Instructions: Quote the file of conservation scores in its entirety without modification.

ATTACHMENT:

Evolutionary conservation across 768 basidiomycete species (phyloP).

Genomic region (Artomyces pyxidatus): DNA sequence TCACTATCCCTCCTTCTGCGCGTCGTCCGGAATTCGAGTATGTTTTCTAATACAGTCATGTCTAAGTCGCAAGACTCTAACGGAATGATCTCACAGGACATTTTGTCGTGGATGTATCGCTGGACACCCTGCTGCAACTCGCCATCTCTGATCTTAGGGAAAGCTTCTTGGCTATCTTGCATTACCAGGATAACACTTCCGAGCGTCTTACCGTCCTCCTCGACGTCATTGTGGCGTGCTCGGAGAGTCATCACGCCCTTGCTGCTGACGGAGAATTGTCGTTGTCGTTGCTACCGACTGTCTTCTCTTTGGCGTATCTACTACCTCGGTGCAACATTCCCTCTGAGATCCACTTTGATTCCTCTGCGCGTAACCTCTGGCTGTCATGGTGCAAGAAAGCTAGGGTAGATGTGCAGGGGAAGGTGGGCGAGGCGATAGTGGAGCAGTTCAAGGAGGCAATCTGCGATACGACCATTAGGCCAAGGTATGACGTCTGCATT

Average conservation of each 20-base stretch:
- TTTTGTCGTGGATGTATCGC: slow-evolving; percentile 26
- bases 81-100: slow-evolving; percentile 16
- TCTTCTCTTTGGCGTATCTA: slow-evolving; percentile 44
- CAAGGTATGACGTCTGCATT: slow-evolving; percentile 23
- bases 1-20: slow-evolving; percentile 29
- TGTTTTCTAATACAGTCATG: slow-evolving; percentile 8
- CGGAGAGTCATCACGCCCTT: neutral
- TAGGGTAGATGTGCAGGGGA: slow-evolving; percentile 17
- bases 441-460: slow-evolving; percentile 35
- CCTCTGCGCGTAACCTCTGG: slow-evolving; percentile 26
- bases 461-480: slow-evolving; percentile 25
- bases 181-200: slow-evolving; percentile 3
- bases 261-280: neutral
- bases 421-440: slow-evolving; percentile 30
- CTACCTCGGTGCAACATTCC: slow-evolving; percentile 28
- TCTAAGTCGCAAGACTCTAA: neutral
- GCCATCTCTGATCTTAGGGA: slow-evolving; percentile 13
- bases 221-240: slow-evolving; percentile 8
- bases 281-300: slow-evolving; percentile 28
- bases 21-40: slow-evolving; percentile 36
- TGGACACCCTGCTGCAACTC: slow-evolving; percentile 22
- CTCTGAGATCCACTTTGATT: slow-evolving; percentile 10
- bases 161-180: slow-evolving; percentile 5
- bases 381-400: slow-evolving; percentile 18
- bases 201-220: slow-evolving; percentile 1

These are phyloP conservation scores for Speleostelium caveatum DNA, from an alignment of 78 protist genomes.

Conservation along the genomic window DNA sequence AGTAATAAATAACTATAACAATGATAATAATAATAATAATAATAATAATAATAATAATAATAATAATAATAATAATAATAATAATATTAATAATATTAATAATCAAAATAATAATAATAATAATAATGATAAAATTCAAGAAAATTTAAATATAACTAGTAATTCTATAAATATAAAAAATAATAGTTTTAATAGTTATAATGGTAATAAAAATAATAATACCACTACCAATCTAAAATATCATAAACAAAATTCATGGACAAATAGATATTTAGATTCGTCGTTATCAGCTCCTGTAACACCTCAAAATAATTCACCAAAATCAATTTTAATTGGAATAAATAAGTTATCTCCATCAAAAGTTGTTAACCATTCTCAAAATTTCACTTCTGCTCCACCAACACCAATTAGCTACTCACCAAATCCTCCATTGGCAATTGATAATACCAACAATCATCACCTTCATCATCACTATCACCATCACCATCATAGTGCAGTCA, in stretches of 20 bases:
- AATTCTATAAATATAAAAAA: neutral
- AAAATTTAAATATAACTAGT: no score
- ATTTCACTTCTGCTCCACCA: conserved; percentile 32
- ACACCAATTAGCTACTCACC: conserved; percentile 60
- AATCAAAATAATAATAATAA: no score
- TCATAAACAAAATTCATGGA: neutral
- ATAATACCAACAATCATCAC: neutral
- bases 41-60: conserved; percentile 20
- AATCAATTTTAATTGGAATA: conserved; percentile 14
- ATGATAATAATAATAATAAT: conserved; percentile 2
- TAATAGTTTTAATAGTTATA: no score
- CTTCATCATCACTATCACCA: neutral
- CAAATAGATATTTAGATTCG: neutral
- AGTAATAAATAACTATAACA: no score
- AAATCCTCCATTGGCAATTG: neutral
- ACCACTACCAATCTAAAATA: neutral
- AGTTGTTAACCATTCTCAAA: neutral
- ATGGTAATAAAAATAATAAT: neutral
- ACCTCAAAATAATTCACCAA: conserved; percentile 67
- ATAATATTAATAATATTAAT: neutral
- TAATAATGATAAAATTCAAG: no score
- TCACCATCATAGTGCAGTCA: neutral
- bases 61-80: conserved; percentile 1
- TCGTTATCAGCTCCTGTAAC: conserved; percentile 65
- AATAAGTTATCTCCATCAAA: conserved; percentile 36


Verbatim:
Evolutionary conservation across 768 basidiomycete species (phyloP).

Genomic region (Artomyces pyxidatus): DNA sequence TCACTATCCCTCCTTCTGCGCGTCGTCCGGAATTCGAGTATGTTTTCTAATACAGTCATGTCTAAGTCGCAAGACTCTAACGGAATGATCTCACAGGACATTTTGTCGTGGATGTATCGCTGGACACCCTGCTGCAACTCGCCATCTCTGATCTTAGGGAAAGCTTCTTGGCTATCTTGCATTACCAGGATAACACTTCCGAGCGTCTTACCGTCCTCCTCGACGTCATTGTGGCGTGCTCGGAGAGTCATCACGCCCTTGCTGCTGACGGAGAATTGTCGTTGTCGTTGCTACCGACTGTCTTCTCTTTGGCGTATCTACTACCTCGGTGCAACATTCCCTCTGAGATCCACTTTGATTCCTCTGCGCGTAACCTCTGGCTGTCATGGTGCAAGAAAGCTAGGGTAGATGTGCAGGGGAAGGTGGGCGAGGCGATAGTGGAGCAGTTCAAGGAGGCAATCTGCGATACGACCATTAGGCCAAGGTATGACGTCTGCATT

Average conservation of each 20-base stretch:
- TTTTGTCGTGGATGTATCGC: slow-evolving; percentile 26
- bases 81-100: slow-evolving; percentile 16
- TCTTCTCTTTGGCGTATCTA: slow-evolving; percentile 44
- CAAGGTATGACGTCTGCATT: slow-evolving; percentile 23
- bases 1-20: slow-evolving; percentile 29
- TGTTTTCTAATACAGTCATG: slow-evolving; percentile 8
- CGGAGAGTCATCACGCCCTT: neutral
- TAGGGTAGATGTGCAGGGGA: slow-evolving; percentile 17
- bases 441-460: slow-evolving; percentile 35
- CCTCTGCGCGTAACCTCTGG: slow-evolving; percentile 26
- bases 461-480: slow-evolving; percentile 25
- bases 181-200: slow-evolving; percentile 3
- bases 261-280: neutral
- bases 421-440: slow-evolving; percentile 30
- CTACCTCGGTGCAACATTCC: slow-evolving; percentile 28
- TCTAAGTCGCAAGACTCTAA: neutral
- GCCATCTCTGATCTTAGGGA: slow-evolving; percentile 13
- bases 221-240: slow-evolving; percentile 8
- bases 281-300: slow-evolving; percentile 28
- bases 21-40: slow-evolving; percentile 36
- TGGACACCCTGCTGCAACTC: slow-evolving; percentile 22
- CTCTGAGATCCACTTTGATT: slow-evolving; percentile 10
- bases 161-180: slow-evolving; percentile 5
- bases 381-400: slow-evolving; percentile 18
- bases 201-220: slow-evolving; percentile 1

These are phyloP conservation scores for Speleostelium caveatum DNA, from an alignment of 78 protist genomes.

Conservation along the genomic window DNA sequence AGTAATAAATAACTATAACAATGATAATAATAATAATAATAATAATAATAATAATAATAATAATAATAATAATAATAATAATAATATTAATAATATTAATAATCAAAATAATAATAATAATAATAATGATAAAATTCAAGAAAATTTAAATATAACTAGTAATTCTATAAATATAAAAAATAATAGTTTTAATAGTTATAATGGTAATAAAAATAATAATACCACTACCAATCTAAAATATCATAAACAAAATTCATGGACAAATAGATATTTAGATTCGTCGTTATCAGCTCCTGTAACACCTCAAAATAATTCACCAAAATCAATTTTAATTGGAATAAATAAGTTATCTCCATCAAAAGTTGTTAACCATTCTCAAAATTTCACTTCTGCTCCACCAACACCAATTAGCTACTCACCAAATCCTCCATTGGCAATTGATAATACCAACAATCATCACCTTCATCATCACTATCACCATCACCATCATAGTGCAGTCA, in stretches of 20 bases:
- AATTCTATAAATATAAAAAA: neutral
- AAAATTTAAATATAACTAGT: no score
- ATTTCACTTCTGCTCCACCA: conserved; percentile 32
- ACACCAATTAGCTACTCACC: conserved; percentile 60
- AATCAAAATAATAATAATAA: no score
- TCATAAACAAAATTCATGGA: neutral
- ATAATACCAACAATCATCAC: neutral
- bases 41-60: conserved; percentile 20
- AATCAATTTTAATTGGAATA: conserved; percentile 14
- ATGATAATAATAATAATAAT: conserved; percentile 2
- TAATAGTTTTAATAGTTATA: no score
- CTTCATCATCACTATCACCA: neutral
- CAAATAGATATTTAGATTCG: neutral
- AGTAATAAATAACTATAACA: no score
- AAATCCTCCATTGGCAATTG: neutral
- ACCACTACCAATCTAAAATA: neutral
- AGTTGTTAACCATTCTCAAA: neutral
- ATGGTAATAAAAATAATAAT: neutral
- ACCTCAAAATAATTCACCAA: conserved; percentile 67
- ATAATATTAATAATATTAAT: neutral
- TAATAATGATAAAATTCAAG: no score
- TCACCATCATAGTGCAGTCA: neutral
- bases 61-80: conserved; percentile 1
- TCGTTATCAGCTCCTGTAAC: conserved; percentile 65
- AATAAGTTATCTCCATCAAA: conserved; percentile 36